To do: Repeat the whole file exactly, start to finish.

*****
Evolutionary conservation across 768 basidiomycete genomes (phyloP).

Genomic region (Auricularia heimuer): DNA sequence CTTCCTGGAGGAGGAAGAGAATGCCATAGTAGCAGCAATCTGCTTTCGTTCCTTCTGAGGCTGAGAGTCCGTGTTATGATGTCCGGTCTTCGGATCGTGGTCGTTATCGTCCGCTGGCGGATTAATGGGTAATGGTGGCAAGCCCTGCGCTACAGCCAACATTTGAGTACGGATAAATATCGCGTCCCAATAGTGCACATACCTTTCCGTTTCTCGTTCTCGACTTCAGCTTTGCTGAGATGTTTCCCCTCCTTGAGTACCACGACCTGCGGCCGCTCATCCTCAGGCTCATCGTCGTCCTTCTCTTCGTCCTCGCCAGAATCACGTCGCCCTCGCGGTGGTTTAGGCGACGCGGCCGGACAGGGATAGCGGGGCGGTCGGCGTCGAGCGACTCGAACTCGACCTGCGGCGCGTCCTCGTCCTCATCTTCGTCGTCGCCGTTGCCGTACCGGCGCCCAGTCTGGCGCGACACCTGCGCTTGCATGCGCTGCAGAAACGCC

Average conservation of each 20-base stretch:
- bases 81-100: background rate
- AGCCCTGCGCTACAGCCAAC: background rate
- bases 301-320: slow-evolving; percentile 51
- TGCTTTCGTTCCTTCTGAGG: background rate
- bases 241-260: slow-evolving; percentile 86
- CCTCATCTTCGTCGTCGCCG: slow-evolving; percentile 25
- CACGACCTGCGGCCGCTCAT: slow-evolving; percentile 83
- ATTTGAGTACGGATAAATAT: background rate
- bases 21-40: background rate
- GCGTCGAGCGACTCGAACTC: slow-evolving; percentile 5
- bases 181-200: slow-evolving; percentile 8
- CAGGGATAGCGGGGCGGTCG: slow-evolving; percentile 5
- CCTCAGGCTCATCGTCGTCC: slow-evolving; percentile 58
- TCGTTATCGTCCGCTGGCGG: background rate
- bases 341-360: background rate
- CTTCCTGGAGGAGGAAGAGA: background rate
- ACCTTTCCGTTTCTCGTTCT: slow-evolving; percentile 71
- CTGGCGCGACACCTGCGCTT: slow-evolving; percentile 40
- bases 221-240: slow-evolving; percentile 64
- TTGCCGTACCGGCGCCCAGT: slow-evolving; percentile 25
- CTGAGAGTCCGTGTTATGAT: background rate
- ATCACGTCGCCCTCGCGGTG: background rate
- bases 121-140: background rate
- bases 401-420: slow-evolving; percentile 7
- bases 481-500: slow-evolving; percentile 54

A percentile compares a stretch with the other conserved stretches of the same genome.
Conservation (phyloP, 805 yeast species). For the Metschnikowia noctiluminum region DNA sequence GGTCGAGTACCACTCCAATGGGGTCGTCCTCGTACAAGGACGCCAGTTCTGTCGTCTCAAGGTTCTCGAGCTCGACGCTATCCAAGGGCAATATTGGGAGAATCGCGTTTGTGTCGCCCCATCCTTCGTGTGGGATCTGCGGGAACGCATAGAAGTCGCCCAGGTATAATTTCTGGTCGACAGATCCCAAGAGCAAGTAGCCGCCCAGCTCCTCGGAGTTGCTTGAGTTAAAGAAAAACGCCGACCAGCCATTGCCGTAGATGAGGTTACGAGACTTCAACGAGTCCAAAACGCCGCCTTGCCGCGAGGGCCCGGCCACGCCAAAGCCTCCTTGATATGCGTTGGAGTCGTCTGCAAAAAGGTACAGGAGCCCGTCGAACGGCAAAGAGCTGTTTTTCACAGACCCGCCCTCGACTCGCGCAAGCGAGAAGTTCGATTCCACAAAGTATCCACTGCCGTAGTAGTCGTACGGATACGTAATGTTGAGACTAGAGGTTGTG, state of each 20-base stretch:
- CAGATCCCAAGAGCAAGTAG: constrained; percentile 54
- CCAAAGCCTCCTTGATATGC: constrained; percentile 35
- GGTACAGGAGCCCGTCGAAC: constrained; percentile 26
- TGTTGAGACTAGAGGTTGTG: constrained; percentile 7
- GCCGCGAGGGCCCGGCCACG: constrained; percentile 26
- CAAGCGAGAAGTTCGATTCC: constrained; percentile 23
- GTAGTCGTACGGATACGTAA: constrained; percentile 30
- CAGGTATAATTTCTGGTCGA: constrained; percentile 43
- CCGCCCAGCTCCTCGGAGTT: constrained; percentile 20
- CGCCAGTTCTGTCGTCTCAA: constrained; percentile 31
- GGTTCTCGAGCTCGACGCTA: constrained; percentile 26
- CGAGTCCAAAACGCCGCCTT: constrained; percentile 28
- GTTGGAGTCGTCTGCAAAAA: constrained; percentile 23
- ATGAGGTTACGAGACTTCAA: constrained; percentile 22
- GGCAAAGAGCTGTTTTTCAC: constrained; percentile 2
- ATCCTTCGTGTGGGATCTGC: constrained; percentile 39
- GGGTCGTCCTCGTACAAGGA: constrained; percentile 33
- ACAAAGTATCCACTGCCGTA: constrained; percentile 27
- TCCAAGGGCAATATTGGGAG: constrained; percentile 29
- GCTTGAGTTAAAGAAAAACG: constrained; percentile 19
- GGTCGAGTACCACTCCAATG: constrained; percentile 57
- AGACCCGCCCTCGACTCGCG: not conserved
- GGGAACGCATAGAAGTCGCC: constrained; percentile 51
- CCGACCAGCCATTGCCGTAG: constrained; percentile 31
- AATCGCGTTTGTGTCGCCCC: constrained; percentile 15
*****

Evolutionary conservation across 768 basidiomycete genomes (phyloP).

Genomic region (Auricularia heimuer): DNA sequence CTTCCTGGAGGAGGAAGAGAATGCCATAGTAGCAGCAATCTGCTTTCGTTCCTTCTGAGGCTGAGAGTCCGTGTTATGATGTCCGGTCTTCGGATCGTGGTCGTTATCGTCCGCTGGCGGATTAATGGGTAATGGTGGCAAGCCCTGCGCTACAGCCAACATTTGAGTACGGATAAATATCGCGTCCCAATAGTGCACATACCTTTCCGTTTCTCGTTCTCGACTTCAGCTTTGCTGAGATGTTTCCCCTCCTTGAGTACCACGACCTGCGGCCGCTCATCCTCAGGCTCATCGTCGTCCTTCTCTTCGTCCTCGCCAGAATCACGTCGCCCTCGCGGTGGTTTAGGCGACGCGGCCGGACAGGGATAGCGGGGCGGTCGGCGTCGAGCGACTCGAACTCGACCTGCGGCGCGTCCTCGTCCTCATCTTCGTCGTCGCCGTTGCCGTACCGGCGCCCAGTCTGGCGCGACACCTGCGCTTGCATGCGCTGCAGAAACGCC

Average conservation of each 20-base stretch:
- bases 81-100: background rate
- AGCCCTGCGCTACAGCCAAC: background rate
- bases 301-320: slow-evolving; percentile 51
- TGCTTTCGTTCCTTCTGAGG: background rate
- bases 241-260: slow-evolving; percentile 86
- CCTCATCTTCGTCGTCGCCG: slow-evolving; percentile 25
- CACGACCTGCGGCCGCTCAT: slow-evolving; percentile 83
- ATTTGAGTACGGATAAATAT: background rate
- bases 21-40: background rate
- GCGTCGAGCGACTCGAACTC: slow-evolving; percentile 5
- bases 181-200: slow-evolving; percentile 8
- CAGGGATAGCGGGGCGGTCG: slow-evolving; percentile 5
- CCTCAGGCTCATCGTCGTCC: slow-evolving; percentile 58
- TCGTTATCGTCCGCTGGCGG: background rate
- bases 341-360: background rate
- CTTCCTGGAGGAGGAAGAGA: background rate
- ACCTTTCCGTTTCTCGTTCT: slow-evolving; percentile 71
- CTGGCGCGACACCTGCGCTT: slow-evolving; percentile 40
- bases 221-240: slow-evolving; percentile 64
- TTGCCGTACCGGCGCCCAGT: slow-evolving; percentile 25
- CTGAGAGTCCGTGTTATGAT: background rate
- ATCACGTCGCCCTCGCGGTG: background rate
- bases 121-140: background rate
- bases 401-420: slow-evolving; percentile 7
- bases 481-500: slow-evolving; percentile 54

A percentile compares a stretch with the other conserved stretches of the same genome.
Conservation (phyloP, 805 yeast species). For the Metschnikowia noctiluminum region DNA sequence GGTCGAGTACCACTCCAATGGGGTCGTCCTCGTACAAGGACGCCAGTTCTGTCGTCTCAAGGTTCTCGAGCTCGACGCTATCCAAGGGCAATATTGGGAGAATCGCGTTTGTGTCGCCCCATCCTTCGTGTGGGATCTGCGGGAACGCATAGAAGTCGCCCAGGTATAATTTCTGGTCGACAGATCCCAAGAGCAAGTAGCCGCCCAGCTCCTCGGAGTTGCTTGAGTTAAAGAAAAACGCCGACCAGCCATTGCCGTAGATGAGGTTACGAGACTTCAACGAGTCCAAAACGCCGCCTTGCCGCGAGGGCCCGGCCACGCCAAAGCCTCCTTGATATGCGTTGGAGTCGTCTGCAAAAAGGTACAGGAGCCCGTCGAACGGCAAAGAGCTGTTTTTCACAGACCCGCCCTCGACTCGCGCAAGCGAGAAGTTCGATTCCACAAAGTATCCACTGCCGTAGTAGTCGTACGGATACGTAATGTTGAGACTAGAGGTTGTG, state of each 20-base stretch:
- CAGATCCCAAGAGCAAGTAG: constrained; percentile 54
- CCAAAGCCTCCTTGATATGC: constrained; percentile 35
- GGTACAGGAGCCCGTCGAAC: constrained; percentile 26
- TGTTGAGACTAGAGGTTGTG: constrained; percentile 7
- GCCGCGAGGGCCCGGCCACG: constrained; percentile 26
- CAAGCGAGAAGTTCGATTCC: constrained; percentile 23
- GTAGTCGTACGGATACGTAA: constrained; percentile 30
- CAGGTATAATTTCTGGTCGA: constrained; percentile 43
- CCGCCCAGCTCCTCGGAGTT: constrained; percentile 20
- CGCCAGTTCTGTCGTCTCAA: constrained; percentile 31
- GGTTCTCGAGCTCGACGCTA: constrained; percentile 26
- CGAGTCCAAAACGCCGCCTT: constrained; percentile 28
- GTTGGAGTCGTCTGCAAAAA: constrained; percentile 23
- ATGAGGTTACGAGACTTCAA: constrained; percentile 22
- GGCAAAGAGCTGTTTTTCAC: constrained; percentile 2
- ATCCTTCGTGTGGGATCTGC: constrained; percentile 39
- GGGTCGTCCTCGTACAAGGA: constrained; percentile 33
- ACAAAGTATCCACTGCCGTA: constrained; percentile 27
- TCCAAGGGCAATATTGGGAG: constrained; percentile 29
- GCTTGAGTTAAAGAAAAACG: constrained; percentile 19
- GGTCGAGTACCACTCCAATG: constrained; percentile 57
- AGACCCGCCCTCGACTCGCG: not conserved
- GGGAACGCATAGAAGTCGCC: constrained; percentile 51
- CCGACCAGCCATTGCCGTAG: constrained; percentile 31
- AATCGCGTTTGTGTCGCCCC: constrained; percentile 15